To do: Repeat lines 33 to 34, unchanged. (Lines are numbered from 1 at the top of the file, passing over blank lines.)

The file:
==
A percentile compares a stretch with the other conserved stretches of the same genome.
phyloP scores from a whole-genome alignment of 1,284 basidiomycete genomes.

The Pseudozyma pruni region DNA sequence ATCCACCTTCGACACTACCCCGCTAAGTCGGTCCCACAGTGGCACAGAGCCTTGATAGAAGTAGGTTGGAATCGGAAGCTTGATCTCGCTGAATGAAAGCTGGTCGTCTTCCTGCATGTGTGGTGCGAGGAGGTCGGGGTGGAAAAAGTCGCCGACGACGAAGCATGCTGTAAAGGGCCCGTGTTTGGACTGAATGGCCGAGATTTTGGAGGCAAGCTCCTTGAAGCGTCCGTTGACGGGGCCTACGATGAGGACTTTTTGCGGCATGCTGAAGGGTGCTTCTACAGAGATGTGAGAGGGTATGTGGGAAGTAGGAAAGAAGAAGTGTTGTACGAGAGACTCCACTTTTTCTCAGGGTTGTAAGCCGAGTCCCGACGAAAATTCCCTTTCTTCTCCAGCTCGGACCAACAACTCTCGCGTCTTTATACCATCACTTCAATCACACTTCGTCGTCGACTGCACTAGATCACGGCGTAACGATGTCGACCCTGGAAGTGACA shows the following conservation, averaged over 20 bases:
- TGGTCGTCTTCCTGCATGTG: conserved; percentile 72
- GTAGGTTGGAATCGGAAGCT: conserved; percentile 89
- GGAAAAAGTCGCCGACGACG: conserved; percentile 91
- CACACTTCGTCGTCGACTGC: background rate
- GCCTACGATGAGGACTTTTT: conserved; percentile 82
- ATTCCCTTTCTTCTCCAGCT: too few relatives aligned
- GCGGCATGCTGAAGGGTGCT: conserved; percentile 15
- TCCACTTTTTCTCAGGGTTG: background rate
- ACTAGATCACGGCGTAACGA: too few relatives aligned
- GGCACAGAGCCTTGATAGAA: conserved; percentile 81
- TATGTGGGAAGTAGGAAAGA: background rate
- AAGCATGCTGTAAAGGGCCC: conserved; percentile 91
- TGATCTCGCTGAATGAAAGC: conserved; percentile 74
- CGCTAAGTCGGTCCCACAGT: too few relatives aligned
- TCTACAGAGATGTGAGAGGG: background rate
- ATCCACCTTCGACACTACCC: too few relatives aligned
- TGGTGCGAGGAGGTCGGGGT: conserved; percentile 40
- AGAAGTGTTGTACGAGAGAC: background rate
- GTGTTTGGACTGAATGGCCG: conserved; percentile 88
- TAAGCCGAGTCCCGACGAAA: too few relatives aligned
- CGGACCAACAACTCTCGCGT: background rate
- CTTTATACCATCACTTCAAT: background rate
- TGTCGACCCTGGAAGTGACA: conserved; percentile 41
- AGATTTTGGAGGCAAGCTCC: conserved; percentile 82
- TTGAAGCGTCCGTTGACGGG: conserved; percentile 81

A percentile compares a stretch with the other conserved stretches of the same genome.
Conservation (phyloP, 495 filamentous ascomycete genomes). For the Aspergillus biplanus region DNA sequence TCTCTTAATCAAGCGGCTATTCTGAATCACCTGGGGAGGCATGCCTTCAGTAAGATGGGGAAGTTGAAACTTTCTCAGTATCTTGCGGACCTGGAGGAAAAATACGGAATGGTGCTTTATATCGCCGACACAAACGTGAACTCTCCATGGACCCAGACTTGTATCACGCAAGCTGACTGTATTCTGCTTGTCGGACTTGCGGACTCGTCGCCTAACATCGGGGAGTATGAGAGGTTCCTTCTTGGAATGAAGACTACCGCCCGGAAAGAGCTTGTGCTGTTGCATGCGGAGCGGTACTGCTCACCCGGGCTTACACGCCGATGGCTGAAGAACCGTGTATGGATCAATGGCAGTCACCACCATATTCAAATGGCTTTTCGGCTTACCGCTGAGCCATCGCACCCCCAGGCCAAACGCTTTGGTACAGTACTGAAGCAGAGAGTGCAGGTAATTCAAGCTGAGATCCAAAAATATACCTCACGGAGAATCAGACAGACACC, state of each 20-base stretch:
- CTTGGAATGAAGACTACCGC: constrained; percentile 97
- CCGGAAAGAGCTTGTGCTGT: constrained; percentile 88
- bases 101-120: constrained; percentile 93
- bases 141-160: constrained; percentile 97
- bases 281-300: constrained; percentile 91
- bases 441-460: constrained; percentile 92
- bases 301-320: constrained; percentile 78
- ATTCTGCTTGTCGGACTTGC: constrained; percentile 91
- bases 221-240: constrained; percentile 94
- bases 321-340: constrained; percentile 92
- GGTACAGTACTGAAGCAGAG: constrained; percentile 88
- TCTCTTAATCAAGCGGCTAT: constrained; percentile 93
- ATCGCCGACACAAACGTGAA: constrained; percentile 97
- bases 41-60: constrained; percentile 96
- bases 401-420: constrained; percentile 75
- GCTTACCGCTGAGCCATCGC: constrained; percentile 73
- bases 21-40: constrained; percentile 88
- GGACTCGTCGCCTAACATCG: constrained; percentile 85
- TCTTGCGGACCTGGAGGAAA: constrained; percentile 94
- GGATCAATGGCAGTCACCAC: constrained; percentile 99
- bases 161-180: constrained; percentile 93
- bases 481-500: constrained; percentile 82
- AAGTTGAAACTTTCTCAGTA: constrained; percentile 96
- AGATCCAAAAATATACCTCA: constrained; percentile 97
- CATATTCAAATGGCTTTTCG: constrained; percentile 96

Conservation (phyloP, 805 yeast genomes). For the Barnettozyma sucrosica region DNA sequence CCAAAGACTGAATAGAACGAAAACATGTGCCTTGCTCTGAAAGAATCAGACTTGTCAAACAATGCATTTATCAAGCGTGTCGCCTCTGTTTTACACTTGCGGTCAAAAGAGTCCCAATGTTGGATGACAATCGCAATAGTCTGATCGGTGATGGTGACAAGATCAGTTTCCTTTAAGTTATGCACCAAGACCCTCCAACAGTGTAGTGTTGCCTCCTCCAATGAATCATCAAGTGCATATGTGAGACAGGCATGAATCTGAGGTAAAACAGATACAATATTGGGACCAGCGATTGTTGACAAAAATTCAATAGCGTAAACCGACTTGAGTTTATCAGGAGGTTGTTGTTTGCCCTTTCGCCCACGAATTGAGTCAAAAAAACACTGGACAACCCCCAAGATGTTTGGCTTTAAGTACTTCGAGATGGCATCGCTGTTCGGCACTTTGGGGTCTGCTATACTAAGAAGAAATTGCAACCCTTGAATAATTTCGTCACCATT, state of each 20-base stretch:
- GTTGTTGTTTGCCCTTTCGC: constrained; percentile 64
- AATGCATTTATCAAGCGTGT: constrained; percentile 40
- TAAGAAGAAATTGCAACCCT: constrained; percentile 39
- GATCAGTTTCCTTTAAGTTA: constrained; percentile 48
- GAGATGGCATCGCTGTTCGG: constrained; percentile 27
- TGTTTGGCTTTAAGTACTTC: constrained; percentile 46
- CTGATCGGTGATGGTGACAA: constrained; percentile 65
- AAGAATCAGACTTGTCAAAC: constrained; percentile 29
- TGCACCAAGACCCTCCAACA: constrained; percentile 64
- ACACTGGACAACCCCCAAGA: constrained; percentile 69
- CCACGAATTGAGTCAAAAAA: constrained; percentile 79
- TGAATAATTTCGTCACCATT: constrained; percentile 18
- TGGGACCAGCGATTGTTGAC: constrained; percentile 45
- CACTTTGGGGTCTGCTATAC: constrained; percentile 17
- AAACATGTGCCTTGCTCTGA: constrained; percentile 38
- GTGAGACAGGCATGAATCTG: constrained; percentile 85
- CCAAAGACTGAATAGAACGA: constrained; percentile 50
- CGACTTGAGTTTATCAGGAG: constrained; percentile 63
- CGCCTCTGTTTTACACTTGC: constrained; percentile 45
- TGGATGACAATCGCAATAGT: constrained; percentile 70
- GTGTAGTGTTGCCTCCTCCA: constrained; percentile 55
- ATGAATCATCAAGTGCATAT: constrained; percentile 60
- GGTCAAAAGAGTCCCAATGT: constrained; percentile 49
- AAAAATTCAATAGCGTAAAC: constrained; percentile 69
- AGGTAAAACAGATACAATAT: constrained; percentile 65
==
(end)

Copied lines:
- bases 101-120: constrained; percentile 93
- bases 141-160: constrained; percentile 97